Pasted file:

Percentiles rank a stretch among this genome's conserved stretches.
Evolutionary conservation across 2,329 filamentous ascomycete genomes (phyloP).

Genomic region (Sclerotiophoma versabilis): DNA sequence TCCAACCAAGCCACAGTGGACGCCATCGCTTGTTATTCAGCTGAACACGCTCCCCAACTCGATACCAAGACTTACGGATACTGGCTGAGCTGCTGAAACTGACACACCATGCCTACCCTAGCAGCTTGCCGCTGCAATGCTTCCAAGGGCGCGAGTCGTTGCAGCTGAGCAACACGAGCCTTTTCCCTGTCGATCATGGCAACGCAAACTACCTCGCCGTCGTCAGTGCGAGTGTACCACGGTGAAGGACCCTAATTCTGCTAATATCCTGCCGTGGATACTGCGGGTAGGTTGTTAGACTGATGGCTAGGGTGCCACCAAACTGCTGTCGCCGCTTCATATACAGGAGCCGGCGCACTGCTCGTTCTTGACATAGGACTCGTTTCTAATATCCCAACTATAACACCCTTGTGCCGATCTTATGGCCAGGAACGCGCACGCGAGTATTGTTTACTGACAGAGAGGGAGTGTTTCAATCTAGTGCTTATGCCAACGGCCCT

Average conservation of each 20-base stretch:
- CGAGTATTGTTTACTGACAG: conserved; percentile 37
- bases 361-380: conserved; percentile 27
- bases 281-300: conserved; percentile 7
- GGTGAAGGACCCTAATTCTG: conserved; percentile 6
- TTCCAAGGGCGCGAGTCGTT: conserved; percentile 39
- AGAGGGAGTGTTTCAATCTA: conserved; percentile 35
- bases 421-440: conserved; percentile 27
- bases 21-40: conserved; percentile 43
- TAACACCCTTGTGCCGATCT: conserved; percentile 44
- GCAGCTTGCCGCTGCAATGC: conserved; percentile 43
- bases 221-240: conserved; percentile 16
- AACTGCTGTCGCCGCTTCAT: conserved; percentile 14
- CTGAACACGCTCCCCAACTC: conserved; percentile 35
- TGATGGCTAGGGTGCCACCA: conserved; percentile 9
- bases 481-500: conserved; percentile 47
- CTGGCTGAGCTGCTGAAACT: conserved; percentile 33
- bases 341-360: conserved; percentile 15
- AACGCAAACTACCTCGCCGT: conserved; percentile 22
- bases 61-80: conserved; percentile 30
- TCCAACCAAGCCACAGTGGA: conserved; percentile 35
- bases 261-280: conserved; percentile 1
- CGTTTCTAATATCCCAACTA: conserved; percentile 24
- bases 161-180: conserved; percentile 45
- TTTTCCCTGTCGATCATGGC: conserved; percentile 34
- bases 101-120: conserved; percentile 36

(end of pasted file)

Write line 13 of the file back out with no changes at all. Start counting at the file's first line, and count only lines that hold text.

- TAACACCCTTGTGCCGATCT: conserved; percentile 44